Think back to the class sessions and meetings that have felt especially collaborative and engaging. What qualities do those experiences share? Perhaps it’s the particular mix of people involved, the sheer number of new ideas that came out of your discussion, or an overall welcoming environment that fosters creativity and conversation. In any event, it likely wasn’t an experience that felt stuffy, dull, or disorganized. Though positive collaborative experiences do feel energizing, natural, and free, even the most organic meetings benefit from some semblance of preparation, organization, and respect for fellow participants. This is even more true for Read More…


Strategies for Successful Real-Time Online Chat Sessions

For an online course, real-time chats (often referred to as synchronous discussions) provide an opportunity for students to interact with you and their classmates in a “live” setting. They may take place as a stand-alone discussion, or they may appear alongside a webinar or a presentation within an online collaboration platform. They’re also a helpful means of building community in your online course. But, because these sessions lack the visual and aural communication cues present during an in-person conversation, the act of managing that chat can pose a challenge. (And, of course, if things get too far Read More…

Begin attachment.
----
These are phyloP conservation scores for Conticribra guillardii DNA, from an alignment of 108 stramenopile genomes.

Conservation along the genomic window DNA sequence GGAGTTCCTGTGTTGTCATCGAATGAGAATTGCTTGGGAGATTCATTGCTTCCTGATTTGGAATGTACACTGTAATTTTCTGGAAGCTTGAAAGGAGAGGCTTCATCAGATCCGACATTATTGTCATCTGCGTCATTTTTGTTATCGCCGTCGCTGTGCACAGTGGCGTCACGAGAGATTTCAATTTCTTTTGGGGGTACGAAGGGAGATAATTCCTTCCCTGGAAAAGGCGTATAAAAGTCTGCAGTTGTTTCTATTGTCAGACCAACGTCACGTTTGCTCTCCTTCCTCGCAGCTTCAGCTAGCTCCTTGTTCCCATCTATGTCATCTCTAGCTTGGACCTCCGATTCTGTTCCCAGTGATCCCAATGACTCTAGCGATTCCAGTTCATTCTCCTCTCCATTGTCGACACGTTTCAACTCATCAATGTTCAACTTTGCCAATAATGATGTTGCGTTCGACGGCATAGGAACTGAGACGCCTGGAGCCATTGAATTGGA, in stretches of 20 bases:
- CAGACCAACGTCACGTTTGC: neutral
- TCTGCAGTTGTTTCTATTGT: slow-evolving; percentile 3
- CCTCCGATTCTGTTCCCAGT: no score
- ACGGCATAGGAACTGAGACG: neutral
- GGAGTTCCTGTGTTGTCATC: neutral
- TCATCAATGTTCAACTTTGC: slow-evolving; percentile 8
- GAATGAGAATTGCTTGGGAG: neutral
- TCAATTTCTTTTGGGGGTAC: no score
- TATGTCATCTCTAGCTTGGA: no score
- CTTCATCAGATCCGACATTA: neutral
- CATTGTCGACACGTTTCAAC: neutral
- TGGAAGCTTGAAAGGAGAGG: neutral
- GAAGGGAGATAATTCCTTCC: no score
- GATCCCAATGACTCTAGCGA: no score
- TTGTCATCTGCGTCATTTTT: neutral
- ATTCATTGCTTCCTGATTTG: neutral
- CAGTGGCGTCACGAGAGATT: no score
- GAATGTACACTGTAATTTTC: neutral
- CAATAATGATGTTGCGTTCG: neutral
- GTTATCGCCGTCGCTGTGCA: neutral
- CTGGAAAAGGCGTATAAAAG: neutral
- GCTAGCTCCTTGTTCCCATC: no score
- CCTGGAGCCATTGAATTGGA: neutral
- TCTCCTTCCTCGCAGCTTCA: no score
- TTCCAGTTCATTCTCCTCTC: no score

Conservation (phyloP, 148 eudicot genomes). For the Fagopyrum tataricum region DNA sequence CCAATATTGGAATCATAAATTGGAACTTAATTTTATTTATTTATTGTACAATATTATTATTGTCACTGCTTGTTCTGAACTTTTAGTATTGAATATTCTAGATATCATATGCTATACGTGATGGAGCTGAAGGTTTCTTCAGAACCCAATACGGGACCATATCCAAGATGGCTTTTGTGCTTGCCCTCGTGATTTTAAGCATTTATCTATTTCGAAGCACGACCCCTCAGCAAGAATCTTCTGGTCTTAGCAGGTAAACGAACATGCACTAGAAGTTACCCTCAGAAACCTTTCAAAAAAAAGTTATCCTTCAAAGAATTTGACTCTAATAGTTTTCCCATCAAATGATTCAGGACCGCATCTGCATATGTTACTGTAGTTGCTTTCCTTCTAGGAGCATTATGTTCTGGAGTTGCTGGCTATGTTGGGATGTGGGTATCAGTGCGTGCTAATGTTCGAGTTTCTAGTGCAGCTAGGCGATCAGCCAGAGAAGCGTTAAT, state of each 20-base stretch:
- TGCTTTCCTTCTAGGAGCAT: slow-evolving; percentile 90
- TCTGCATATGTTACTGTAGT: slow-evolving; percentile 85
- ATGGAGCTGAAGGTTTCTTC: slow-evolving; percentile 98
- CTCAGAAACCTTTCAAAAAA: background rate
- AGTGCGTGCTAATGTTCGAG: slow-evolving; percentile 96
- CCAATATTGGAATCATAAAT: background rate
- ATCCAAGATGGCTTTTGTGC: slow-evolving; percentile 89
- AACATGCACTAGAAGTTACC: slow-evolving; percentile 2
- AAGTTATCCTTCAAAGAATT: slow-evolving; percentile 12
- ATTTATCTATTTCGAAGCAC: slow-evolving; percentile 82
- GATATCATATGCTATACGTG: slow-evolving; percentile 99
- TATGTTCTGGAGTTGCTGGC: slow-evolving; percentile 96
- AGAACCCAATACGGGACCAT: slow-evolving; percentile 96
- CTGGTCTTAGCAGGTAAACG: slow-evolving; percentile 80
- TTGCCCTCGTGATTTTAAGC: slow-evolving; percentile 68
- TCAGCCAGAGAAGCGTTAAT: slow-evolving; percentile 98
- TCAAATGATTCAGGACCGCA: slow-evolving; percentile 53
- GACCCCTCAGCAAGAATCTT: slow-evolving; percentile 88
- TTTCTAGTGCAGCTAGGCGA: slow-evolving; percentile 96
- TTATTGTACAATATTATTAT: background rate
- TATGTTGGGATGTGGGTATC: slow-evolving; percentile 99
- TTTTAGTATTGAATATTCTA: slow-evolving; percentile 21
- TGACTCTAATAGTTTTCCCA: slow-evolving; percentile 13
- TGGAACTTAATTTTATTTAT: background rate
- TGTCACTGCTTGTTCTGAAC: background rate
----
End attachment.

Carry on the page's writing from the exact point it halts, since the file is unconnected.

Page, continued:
Encouraging Non-Participants to Join in Your Discussion

Whether because of fear, distraction, passivity, lack of preparedness, or another reason altogether, some students shy away from participating in classroom discussions. However, as an instructor, you have goals for your discussion times—and undoubtedly, you have high hopes that all students will want to engage in the conversation. For that reason, you probably want to help those reluctant or non-participating students recognize that, just as they value hearing someone else’s ideas and opinions, other students benefit from hearing their knowledge and perspective. If this situation resonates with you, you may be interested in some ideas that can Read More…


Getting Students Active and Engaged on Day One